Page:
Island community leaders unite to support people affected by dementia at Breakfast to Remember

Critical Alzheimer Society of B.C. fundraiser is led by volunteers close to the cause, with astronaut Chris Hadfield as the keynote speaker.

Photo of members of the Alzheimer Society of BC at a fundraising event in 2020.
Stasia Hartley, chair of the Victoria Breakfast to Remember organizing committee (left), poses with Katie Rintoul of Ryerson University (centre) and Alana Gallagher, retired VP and CFO of BC Ferries, during the March 2020 event at the Fairmont Empress Hotel in Victoria. Hartley hopes to see Victoria’s business and health-care communities once again embrace Breakfast to Remember, a key fundraiser for the Alzheimer Society of B.C., which will be held virtually on March 4. Credit: Kevin Light Photography

Each year, leaders in Vancouver Island’s health-care community come together at Breakfast to Remember, a fundraiser for the Alzheimer Society of B.C. that is a morning of inspiring talks over breakfast. The event, which has gone virtual in 2021, is driven forward by a group of volunteers, including two women whose professional lives uniquely prepared them for the personal journeys they would embark on as caregivers to people living with dementia. 

Stasia Hartley, chair of the Victoria volunteer organizing committee, first became involved in the event after taking on her senior management role at Bayshore Home Health. As she began working with families affected by dementia, Stasia recognized that with the growing number of people living with dementia at home and private care inaccessible to many, the programs and services offered by the Alzheimer Society of B.C. were essential.

“We needed to be a part of the care community because we can’t do it alone,” Stasia says. “I loved that the Alzheimer Society of B.C.’s support is open to all – and I wanted to volunteer to help keep it that way.”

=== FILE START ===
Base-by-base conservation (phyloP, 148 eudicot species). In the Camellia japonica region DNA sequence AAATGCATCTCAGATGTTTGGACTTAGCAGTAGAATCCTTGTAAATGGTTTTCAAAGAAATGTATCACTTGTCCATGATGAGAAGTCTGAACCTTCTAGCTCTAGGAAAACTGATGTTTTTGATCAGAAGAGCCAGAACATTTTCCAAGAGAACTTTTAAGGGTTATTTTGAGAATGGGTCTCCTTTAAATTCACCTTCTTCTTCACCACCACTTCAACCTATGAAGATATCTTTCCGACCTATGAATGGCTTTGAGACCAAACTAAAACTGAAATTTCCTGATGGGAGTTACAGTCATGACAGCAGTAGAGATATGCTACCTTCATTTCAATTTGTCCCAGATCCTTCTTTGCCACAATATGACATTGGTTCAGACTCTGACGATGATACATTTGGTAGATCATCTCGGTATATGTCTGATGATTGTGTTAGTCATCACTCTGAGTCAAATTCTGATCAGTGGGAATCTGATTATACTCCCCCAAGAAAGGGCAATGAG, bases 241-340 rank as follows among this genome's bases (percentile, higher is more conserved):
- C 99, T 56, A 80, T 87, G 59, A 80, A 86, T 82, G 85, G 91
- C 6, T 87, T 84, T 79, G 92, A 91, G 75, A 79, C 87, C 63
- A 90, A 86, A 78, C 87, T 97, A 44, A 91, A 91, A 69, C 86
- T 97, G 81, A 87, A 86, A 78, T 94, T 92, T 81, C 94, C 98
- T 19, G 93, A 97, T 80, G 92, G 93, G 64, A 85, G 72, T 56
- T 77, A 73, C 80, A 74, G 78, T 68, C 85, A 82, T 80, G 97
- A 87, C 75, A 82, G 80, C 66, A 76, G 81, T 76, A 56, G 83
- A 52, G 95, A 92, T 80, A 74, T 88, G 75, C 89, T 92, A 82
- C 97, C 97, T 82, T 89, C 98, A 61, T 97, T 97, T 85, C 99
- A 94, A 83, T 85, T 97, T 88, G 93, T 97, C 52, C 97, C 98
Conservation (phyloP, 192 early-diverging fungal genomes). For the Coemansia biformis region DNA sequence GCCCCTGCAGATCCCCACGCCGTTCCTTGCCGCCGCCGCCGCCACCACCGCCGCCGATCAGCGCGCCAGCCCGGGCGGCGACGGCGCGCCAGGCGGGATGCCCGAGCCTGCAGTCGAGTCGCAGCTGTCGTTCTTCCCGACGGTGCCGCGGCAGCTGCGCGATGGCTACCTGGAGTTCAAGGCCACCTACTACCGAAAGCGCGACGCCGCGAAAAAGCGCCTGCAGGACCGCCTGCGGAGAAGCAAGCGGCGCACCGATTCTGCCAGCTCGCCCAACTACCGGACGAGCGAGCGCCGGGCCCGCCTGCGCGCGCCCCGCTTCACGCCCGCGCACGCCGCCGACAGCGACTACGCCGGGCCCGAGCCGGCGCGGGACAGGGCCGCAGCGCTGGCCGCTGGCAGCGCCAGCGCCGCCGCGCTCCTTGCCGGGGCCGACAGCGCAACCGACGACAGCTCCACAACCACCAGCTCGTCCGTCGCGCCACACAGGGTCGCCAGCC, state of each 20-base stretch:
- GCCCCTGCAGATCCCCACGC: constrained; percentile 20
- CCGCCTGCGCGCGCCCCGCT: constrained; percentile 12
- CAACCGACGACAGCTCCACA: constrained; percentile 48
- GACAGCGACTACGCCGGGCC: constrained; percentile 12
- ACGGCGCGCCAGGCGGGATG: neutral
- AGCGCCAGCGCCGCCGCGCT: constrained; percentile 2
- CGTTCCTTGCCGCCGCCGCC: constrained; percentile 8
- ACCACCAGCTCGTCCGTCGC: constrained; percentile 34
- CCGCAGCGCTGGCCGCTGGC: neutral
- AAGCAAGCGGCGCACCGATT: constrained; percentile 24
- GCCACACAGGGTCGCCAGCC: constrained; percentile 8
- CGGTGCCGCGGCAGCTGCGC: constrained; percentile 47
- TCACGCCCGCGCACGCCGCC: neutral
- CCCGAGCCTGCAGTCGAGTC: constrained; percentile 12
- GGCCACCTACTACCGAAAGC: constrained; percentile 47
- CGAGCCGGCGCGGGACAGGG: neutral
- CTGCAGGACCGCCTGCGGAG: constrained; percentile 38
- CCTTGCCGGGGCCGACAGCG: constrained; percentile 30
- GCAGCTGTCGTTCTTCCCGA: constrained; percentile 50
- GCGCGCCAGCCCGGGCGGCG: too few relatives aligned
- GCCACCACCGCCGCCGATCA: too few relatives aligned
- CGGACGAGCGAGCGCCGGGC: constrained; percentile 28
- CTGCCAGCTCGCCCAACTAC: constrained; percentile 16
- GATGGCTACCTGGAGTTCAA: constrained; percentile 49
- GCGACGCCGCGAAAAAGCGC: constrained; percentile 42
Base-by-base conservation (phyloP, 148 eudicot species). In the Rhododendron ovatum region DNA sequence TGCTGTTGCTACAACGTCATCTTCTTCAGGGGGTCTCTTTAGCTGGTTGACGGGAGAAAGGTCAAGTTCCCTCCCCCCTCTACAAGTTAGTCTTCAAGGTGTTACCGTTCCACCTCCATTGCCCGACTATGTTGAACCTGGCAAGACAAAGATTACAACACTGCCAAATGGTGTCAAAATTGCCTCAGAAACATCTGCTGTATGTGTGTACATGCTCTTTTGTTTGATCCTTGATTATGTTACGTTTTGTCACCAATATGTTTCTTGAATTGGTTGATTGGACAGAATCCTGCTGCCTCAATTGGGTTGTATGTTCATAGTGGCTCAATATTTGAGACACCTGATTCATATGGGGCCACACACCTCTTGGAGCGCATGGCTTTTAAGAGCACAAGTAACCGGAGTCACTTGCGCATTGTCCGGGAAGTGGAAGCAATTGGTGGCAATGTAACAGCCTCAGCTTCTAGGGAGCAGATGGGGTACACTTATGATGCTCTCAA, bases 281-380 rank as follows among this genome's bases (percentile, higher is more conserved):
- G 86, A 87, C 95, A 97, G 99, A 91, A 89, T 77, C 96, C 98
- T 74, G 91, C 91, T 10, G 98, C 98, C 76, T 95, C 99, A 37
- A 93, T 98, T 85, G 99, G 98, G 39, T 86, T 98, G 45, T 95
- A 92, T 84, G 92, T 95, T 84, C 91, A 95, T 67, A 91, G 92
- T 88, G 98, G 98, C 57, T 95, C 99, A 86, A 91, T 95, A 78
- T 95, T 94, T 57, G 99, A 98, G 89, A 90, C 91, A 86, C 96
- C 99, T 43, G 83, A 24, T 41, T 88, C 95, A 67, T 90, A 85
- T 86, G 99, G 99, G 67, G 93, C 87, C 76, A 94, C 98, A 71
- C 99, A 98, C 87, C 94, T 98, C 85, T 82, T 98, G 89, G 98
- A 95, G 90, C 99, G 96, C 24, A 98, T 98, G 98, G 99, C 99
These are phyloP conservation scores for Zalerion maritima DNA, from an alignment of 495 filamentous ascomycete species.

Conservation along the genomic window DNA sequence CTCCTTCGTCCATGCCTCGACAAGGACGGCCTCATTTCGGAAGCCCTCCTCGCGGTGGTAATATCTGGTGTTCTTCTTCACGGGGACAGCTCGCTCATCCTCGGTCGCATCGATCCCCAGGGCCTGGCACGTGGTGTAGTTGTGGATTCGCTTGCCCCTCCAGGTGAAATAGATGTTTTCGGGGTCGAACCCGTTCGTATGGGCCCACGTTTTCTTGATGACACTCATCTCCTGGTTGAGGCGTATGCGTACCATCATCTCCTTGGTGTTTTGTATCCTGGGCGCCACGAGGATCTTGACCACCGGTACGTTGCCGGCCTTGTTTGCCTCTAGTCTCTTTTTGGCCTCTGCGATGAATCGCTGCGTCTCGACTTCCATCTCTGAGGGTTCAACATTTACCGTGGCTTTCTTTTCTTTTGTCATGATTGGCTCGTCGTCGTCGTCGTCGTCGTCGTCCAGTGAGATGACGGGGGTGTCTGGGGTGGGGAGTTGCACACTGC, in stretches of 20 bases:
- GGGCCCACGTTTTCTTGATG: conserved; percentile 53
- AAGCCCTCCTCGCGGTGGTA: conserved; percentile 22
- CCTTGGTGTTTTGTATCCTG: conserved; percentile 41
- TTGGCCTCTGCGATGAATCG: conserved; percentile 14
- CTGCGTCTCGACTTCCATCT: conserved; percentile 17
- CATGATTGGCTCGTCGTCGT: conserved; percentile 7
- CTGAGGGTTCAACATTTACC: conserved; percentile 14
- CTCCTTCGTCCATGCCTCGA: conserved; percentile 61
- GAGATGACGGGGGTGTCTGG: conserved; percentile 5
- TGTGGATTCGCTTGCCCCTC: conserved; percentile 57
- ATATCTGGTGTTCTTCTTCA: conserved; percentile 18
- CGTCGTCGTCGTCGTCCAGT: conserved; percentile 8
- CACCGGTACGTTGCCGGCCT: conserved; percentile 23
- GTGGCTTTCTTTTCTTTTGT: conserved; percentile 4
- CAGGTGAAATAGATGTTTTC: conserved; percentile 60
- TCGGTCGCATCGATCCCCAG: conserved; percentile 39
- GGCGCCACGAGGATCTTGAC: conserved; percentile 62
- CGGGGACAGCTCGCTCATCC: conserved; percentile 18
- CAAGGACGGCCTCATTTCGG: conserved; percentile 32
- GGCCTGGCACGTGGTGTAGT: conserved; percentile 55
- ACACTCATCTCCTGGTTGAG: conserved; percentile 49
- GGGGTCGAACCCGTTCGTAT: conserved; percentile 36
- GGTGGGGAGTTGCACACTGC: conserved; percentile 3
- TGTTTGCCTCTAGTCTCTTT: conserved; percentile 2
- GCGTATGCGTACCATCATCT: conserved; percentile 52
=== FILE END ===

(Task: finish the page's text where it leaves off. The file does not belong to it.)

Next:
Then her family’s journey with dementia began. Stasia now provides care for her father-in-law who lives with dementia and sees first-hand the toll COVID-19 has taken on families, particularly her mother-in-law who has acutely felt the isolation brought by the pandemic. Though desperate for the respite and the time away to recharge, her mother-in-law is often unwilling to take it when it means missing a rare opportunity to connect with other people when family members come to provide help.  

Devoted caregivers garner support and funds for families who walk the same path. 

Founding member of the Breakfast to Remember organizing committee Geri Hinton shared her personal experience with dementia this January as a part of Alzheimer’s Awareness Month. Geri was also immersed in a high-profile career that gave her insight into dementia before becoming a caregiver. Her experience during that period of her life has led to her unfaltering commitment to supporting other caregivers. 

Photo of Geri and Peter Hinton.
Geri Hinton, seen here with her late husband Peter, who lived with dementia, became a dedicated advocate for other families affected by dementia following her experience as a caregiver. In addition to her advocacy, Hinton is also one of the founding organizers of Breakfast to Remember in Victoria, volunteer work she took on after retiring from her role as Director for the Province of B.C.’s Office for Seniors.

Geri was Director for the Province of B.C.’s Office for Seniors, which would later evolve into the Office of the Seniors Advocate, when she became a caregiver to her husband Peter who had received a diagnosis of dementia. Geri started a support group for spouses of people living with dementia and has remained a tireless advocate for families affected by the disease ever since. 

“People fear dementia more than anything else when they get old,” says Geri who is a member of the Society’s advisory group of care partners. “It’s important that we provide information and resources for those who develop dementia as well as those who provide their support. We must ensure that those affected receive compassionate, appropriate care.”

This year Stasia and Geri will be among people across B.C. coming together to help change the future for people affected by dementia at a virtual Breakfast to Remember, featuring keynote speaker, astronaut Col. Chris Hadfield. 

Breakfast to Remember will take place on Thursday, March 4, from 7:30 – 9 a.m. Tickets also include access to an exclusive research event featuring a live discussion with leading dementia researcher, Dr. Alexandre Henri-Bhargava. To learn more, or to purchase tickets, visit